Habut Khatoon and her mum Fahmeeda as they raise awareness of a new UK screening project to detect rare conditions in babies.
A PILOT project to screen newborn babies for rare diseases in Sheffield has already helped save a girl’s life, say doctors.
Blood tests revealed the presence of metabolic condition Maple Syrup Urine Disease (MSUD) just a few days after the girl’s birth.
The condition can lead to severe brain damage or even death if untreated, but youngster Habul Khatoon is now a lively, bubbly five-month-old.
The disease was picked up thanks to a UK pilot scheme to test 430,000 newborns, which is being led and co-ordinated by doctors at Sheffield Children’s Hospital.
Doctors publicised the project’s success to coincide with National Rare Diseases Awareness Day.
Screening began in July last year and is aimed at finding youngsters born with five potentially life-limiting metabolic conditions so rare they occur in less than one in 100,000 births.
The accuracy of the screening means the conditions are picked up early, so treatment can begin far more rapidly.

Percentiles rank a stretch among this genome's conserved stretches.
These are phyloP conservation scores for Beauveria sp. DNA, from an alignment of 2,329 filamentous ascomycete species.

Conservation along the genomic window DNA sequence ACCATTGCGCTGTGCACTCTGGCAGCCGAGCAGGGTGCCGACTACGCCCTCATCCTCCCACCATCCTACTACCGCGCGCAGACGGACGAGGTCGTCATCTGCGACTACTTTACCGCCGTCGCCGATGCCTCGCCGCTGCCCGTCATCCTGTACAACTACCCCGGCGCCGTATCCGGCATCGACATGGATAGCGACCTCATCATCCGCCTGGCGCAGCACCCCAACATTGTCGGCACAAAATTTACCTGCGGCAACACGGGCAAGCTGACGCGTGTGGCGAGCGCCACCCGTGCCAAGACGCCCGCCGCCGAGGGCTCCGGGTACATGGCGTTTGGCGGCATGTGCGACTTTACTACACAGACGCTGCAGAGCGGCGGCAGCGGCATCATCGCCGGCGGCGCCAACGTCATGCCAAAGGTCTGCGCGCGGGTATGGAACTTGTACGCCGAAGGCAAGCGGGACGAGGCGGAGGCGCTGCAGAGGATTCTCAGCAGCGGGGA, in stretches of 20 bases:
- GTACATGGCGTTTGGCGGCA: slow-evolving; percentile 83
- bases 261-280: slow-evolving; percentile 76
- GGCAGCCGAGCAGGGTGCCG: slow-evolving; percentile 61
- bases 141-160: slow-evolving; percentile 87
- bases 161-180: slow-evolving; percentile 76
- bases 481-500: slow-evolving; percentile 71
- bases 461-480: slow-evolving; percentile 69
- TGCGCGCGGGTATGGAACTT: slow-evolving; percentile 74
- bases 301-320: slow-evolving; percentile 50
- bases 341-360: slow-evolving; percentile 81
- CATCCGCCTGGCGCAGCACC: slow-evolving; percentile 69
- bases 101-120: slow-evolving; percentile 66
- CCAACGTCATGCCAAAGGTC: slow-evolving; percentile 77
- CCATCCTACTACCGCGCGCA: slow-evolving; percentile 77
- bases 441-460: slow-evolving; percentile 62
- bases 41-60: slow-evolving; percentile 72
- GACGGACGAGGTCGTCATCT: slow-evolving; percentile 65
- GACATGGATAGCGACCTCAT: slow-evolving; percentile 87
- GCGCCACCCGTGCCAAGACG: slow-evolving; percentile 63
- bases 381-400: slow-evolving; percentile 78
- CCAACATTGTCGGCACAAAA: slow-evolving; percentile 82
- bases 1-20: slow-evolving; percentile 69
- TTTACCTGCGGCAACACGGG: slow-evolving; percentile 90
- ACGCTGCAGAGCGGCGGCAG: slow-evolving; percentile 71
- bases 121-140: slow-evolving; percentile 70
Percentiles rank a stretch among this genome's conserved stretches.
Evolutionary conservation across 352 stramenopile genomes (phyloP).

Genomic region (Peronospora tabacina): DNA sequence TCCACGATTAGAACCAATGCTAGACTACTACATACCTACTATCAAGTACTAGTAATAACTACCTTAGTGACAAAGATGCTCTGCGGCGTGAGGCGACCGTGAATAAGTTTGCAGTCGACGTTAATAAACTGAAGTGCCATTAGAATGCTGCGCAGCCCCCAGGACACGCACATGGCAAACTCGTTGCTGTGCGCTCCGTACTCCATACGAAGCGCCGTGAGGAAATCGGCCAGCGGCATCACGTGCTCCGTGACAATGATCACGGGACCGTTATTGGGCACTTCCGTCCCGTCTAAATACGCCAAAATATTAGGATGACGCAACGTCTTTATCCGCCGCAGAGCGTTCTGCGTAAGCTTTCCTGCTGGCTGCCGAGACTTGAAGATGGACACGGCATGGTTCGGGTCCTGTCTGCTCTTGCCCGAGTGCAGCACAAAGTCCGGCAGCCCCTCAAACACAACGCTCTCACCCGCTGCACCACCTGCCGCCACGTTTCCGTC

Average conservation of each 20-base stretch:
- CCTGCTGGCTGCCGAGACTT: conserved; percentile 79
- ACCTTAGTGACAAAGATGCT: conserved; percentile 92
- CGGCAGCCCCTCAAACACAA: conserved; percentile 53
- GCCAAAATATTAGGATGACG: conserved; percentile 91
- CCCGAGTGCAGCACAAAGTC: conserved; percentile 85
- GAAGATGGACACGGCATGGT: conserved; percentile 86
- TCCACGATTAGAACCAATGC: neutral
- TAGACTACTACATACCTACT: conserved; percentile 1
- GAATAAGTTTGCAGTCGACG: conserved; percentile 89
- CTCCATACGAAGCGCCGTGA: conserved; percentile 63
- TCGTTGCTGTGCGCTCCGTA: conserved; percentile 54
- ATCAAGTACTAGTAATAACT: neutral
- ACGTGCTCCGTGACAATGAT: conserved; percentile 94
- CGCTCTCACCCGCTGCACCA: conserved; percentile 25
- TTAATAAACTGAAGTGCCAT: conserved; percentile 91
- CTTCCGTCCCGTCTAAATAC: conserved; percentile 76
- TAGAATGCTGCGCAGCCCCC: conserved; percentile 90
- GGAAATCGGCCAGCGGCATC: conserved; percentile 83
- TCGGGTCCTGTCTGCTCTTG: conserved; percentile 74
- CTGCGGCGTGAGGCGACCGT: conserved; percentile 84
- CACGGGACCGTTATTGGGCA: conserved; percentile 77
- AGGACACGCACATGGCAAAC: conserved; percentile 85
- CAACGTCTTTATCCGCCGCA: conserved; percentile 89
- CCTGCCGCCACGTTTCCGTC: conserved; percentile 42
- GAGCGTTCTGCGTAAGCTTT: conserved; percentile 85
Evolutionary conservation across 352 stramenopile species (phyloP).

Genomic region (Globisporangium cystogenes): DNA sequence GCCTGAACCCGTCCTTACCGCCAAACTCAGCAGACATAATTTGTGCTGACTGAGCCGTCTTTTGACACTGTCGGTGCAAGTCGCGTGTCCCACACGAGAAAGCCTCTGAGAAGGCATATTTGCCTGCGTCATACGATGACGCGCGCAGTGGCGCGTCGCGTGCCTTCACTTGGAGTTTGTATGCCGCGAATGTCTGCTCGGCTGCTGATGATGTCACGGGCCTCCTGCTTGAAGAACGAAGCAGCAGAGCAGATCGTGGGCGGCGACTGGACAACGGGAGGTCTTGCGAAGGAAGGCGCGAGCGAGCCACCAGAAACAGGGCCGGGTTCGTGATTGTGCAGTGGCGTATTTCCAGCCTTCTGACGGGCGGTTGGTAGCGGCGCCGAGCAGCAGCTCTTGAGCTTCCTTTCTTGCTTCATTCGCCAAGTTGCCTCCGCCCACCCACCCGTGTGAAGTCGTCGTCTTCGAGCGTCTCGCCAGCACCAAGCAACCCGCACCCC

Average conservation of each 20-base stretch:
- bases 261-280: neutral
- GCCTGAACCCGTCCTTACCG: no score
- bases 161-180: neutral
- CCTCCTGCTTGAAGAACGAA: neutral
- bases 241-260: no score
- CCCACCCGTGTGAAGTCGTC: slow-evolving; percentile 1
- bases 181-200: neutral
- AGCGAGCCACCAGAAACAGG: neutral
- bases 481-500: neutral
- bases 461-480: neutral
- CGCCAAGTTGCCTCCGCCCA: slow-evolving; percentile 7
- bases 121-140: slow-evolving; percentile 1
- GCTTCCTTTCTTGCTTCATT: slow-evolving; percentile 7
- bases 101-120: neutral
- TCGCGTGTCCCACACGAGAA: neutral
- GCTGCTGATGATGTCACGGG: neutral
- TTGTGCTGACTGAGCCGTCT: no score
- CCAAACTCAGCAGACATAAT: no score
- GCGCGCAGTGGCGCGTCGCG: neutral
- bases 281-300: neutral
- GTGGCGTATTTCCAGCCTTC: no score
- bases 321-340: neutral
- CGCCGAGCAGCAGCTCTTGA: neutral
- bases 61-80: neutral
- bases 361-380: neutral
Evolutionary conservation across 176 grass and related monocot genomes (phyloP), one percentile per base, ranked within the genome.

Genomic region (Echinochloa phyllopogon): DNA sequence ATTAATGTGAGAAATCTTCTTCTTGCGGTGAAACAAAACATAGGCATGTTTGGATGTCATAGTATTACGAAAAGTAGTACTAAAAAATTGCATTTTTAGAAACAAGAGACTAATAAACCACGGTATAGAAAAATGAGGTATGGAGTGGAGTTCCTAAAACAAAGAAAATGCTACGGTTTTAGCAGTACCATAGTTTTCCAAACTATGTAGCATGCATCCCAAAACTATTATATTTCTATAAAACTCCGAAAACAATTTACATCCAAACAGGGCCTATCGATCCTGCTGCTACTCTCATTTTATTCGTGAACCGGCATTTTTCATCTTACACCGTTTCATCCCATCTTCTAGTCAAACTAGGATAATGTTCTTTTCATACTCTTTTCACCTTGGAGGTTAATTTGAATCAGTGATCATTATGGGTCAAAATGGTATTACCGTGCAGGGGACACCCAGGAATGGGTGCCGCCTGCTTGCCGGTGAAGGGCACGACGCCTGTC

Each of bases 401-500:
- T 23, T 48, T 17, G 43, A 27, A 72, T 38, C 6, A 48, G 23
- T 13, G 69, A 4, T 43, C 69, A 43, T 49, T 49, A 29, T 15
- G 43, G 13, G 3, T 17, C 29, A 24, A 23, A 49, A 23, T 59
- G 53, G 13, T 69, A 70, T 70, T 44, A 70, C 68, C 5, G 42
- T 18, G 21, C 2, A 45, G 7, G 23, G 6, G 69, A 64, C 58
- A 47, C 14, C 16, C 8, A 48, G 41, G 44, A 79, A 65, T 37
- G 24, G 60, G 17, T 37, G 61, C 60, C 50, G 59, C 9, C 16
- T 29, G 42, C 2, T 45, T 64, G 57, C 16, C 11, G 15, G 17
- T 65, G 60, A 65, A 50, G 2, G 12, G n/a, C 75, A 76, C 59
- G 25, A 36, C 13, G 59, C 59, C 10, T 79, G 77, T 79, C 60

Baby Habul was born in July 2012 – the first month the screening started – with a condition which means she cannot break down amino acids in proteins.
She was unable to cry properly and fell into a coma, but doctors were able to treat the condition with dialysis to clean her blood and within 48 hours she was awake.
Her treatment has continued with a special diet and she will have to live with a low-protein diet avoiding foods like eggs, fish and meat.
Project leader Professor Jim Bonham, director of newborn screening at the Sheffield Trust, said the pilot was going ‘extremely well’ and had picked up seven children with metabolic disorders.
He expects the project to discover up to 16 children with one of the rare conditions by the time the pilot finishes in July.
“We’re very much looking forward to seeing the end result of this project and hope it will have changed a significant number of children’s lives for the better.”